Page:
This is an inspirational book.
Guy Robertson and Adrian Crofton have compiled contributions from 25 authors describing 33 of the most significant mountain crags in the Scottish Highlands and Islands. The book is published in large format and illustrated with many action shots and outstanding landscape photographs by Colin Threlfall and Dave Cuthbertson, resulting in a lavish celebration of Scottish summer and winter climbing. The chapters describe the nature and character of the crag together with a brief recent climbing history and a ‘Story’ by the author on their individual experience. Guy and Adrian state in their Introduction that “many of the climbers have enjoyed extended love affairs with the crags they describe” and the resulting writing shines through as authoritative, and sometimes very personal too. This makes for compulsive reading, and it is hard to put the book down as all too quickly you are swept away to the sharp end of a long and lonely lead high in the Scottish mountains.
When Guy gave me the brief to write one the chapters (the Fhidhleir’s Nose), I was a little concerned that the standard of climbing to be described in the book was too high. Many of Scotland’s recent cutting edge routes are highlighted, and to complete the full list you would need to be proficient at Grade IX and E8. The secret of success for the likes of Hard Rock and Cold Climbs was that the routes were just about accessible for the climbers of the day, however The Great Mountain Crags of Scotland addresses a different remit. Although three or four routes are highlighted in each chapter, the purpose of the book is to portray the nature of the cliffs and the character of the climbing rather than presenting a simple tick list of climbs. In a similar way to Cold Climbs and Hard Rock however, I suspect in the coming decades many of the harder routes mentioned will become well-travelled. But more importantly, my worry that the book would be too inaccessible is dispelled by the nature of the writing. Rather than take an elitist stance, the authors have written in a ‘you can do it too’ style, which is as refreshing as it is engaging.
I have no doubt that The Great Mountain Crags of Scotland will play a part in updating the broader perception of Scottish climbing and stand as an important historical record. The developments in the Scottish mountains over the last couple of decades have largely gone under the radar screen, which is surprising, as arguably the Scottish Highlands and Islands are the most exciting adventure climbing playground in the British Isles. Whilst the Scottish Mountaineering Club Journal has painstakingly recorded new route descriptions, and magazine and journal news reports have attempted to put some of these routes into context, many will be unaware of the quiet climbing revolution that has been taking place north of the border. The majority of the accounts in the book would have merited a contemporary magazine article in themselves, but with the exception of one or two routes that have been described on this blog or reported on UKC, most have passed unnoticed. This is probably how many of the climbers involved would have wanted it, but it is fortunate that they have now taken up the opportunity to recount their experiences, so a flavour of the last 20 years of Scottish climbing history has been preserved for posterity.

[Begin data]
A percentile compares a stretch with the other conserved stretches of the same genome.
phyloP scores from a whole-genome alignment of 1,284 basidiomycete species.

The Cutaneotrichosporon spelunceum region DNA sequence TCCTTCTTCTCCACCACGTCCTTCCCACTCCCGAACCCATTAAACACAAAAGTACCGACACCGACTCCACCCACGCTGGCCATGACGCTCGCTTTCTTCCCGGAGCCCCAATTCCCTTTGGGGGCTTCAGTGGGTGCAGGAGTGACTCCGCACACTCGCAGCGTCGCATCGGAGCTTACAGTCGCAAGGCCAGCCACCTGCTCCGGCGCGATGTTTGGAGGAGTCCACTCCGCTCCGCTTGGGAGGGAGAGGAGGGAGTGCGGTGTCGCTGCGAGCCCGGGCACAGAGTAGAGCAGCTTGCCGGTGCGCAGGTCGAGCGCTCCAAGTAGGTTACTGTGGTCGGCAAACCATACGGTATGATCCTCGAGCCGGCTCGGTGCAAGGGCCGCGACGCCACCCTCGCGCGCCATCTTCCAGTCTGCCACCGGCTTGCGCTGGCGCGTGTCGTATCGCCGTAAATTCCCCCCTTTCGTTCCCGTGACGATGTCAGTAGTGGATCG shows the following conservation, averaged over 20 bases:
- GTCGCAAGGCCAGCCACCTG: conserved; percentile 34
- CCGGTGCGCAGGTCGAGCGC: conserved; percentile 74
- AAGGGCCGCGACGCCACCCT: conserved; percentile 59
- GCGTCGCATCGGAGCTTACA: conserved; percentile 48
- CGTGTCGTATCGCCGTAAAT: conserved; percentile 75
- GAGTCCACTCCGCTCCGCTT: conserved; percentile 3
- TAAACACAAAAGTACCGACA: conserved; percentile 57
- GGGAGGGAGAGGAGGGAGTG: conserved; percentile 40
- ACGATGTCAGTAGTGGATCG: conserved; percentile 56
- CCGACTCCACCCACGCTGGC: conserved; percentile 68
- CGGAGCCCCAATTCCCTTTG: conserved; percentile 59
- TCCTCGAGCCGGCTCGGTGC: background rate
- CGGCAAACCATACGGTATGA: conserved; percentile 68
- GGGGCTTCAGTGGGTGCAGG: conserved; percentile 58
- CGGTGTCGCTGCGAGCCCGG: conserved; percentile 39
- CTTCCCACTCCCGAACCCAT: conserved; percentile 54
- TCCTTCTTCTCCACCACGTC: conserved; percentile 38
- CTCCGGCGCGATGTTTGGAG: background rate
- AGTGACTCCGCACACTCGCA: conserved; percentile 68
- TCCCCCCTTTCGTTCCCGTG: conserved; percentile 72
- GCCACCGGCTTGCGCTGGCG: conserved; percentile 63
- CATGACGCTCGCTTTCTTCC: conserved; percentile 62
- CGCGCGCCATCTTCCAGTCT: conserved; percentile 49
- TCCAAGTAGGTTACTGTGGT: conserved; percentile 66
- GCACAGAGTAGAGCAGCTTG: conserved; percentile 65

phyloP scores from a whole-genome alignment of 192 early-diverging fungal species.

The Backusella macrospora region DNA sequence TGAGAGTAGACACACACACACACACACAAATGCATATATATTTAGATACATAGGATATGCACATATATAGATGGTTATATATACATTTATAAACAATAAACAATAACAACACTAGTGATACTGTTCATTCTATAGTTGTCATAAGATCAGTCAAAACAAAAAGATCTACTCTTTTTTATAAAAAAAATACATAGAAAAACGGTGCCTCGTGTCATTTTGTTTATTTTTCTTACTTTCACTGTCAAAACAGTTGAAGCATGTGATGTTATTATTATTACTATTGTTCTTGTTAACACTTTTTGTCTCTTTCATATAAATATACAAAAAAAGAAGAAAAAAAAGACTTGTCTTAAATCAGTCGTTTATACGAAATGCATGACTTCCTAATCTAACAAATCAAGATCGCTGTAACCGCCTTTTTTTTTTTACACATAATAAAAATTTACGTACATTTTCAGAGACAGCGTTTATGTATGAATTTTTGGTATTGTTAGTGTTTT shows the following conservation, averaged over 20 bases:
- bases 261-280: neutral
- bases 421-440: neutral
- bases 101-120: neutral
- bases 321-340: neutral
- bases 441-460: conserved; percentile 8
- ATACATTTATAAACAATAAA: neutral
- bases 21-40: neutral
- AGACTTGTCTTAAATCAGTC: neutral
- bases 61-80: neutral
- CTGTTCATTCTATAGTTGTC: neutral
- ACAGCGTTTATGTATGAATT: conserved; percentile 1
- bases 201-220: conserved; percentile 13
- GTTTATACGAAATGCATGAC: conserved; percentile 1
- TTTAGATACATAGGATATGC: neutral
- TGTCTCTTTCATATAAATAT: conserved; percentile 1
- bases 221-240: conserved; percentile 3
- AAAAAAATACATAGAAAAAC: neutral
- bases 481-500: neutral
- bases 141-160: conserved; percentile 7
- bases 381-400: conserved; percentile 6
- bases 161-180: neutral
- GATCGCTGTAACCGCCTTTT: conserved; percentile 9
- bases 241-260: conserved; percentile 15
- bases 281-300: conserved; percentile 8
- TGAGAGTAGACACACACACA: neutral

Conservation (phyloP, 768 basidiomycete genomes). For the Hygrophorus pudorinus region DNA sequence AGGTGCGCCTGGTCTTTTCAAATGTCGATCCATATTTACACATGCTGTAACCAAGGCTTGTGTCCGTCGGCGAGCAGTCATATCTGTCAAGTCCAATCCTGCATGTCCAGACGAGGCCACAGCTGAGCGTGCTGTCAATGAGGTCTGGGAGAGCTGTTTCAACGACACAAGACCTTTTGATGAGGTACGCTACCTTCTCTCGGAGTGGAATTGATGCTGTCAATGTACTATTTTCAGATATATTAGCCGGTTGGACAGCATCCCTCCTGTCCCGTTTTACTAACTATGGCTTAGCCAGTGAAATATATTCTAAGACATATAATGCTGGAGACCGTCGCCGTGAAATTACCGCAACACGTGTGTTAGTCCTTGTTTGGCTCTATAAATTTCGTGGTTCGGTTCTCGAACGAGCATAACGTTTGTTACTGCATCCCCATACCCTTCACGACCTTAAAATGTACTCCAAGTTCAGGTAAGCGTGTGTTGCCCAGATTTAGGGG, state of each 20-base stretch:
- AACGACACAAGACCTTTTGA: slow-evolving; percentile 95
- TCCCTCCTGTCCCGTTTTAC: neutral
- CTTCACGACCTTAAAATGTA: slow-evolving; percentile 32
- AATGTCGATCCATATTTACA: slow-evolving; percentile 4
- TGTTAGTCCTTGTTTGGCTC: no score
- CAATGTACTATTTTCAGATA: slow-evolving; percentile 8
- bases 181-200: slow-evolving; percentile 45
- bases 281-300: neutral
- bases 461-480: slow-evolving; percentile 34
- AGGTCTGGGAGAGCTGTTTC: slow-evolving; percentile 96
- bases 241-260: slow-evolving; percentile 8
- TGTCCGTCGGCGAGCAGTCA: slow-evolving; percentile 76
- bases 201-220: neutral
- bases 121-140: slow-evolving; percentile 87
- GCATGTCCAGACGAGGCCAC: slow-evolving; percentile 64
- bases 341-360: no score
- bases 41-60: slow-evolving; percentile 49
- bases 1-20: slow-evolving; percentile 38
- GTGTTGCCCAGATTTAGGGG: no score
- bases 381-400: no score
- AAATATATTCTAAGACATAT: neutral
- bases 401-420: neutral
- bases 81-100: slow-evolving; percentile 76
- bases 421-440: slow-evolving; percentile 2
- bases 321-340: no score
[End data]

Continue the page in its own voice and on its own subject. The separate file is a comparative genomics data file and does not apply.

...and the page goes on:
In their Introduction, Guy and Adrian state their aim is to inspire the next generation. There is no doubt that The Great Mountain Crags of Scotland will succeed in doing this. Congratulations to all who contributed and for Vertebrate Publishing for their commitment and for delivering such an outstanding production. The publication of books like this is a rare event, so if you have a strong interest in Scottish trad climbing, be sure to get yourself a copy.